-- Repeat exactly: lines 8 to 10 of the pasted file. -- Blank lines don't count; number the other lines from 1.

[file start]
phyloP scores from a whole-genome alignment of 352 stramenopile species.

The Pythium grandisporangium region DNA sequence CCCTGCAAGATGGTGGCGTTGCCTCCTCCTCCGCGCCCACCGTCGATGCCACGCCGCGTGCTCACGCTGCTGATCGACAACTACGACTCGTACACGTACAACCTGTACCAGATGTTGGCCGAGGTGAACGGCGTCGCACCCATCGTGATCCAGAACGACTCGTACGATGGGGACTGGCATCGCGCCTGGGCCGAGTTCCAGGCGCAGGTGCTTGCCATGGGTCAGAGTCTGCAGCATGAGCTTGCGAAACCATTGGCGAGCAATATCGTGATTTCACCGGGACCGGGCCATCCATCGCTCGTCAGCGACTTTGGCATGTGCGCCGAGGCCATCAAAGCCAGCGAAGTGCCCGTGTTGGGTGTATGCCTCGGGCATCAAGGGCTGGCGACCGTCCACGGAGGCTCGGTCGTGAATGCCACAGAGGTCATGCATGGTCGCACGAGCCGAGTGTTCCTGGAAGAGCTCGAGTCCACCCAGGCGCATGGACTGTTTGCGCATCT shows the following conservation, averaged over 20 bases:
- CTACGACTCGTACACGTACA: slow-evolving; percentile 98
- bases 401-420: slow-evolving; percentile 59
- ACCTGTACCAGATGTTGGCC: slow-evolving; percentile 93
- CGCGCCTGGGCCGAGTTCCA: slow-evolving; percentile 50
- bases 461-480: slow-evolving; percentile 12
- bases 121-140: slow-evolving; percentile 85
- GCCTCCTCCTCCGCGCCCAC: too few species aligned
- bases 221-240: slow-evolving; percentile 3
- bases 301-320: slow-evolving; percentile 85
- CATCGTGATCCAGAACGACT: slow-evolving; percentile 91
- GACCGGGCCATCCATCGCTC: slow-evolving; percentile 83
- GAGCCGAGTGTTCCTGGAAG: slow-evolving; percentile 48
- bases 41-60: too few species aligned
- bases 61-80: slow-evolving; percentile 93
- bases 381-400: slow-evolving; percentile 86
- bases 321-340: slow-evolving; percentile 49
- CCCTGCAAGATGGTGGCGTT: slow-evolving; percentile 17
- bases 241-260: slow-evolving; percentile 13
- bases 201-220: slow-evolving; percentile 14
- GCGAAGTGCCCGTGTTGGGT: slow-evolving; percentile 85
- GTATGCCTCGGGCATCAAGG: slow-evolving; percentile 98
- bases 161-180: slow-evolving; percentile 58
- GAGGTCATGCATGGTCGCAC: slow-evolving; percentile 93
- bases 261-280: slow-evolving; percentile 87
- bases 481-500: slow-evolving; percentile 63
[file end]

- bases 121-140: slow-evolving; percentile 85
- GCCTCCTCCTCCGCGCCCAC: too few species aligned
- bases 221-240: slow-evolving; percentile 3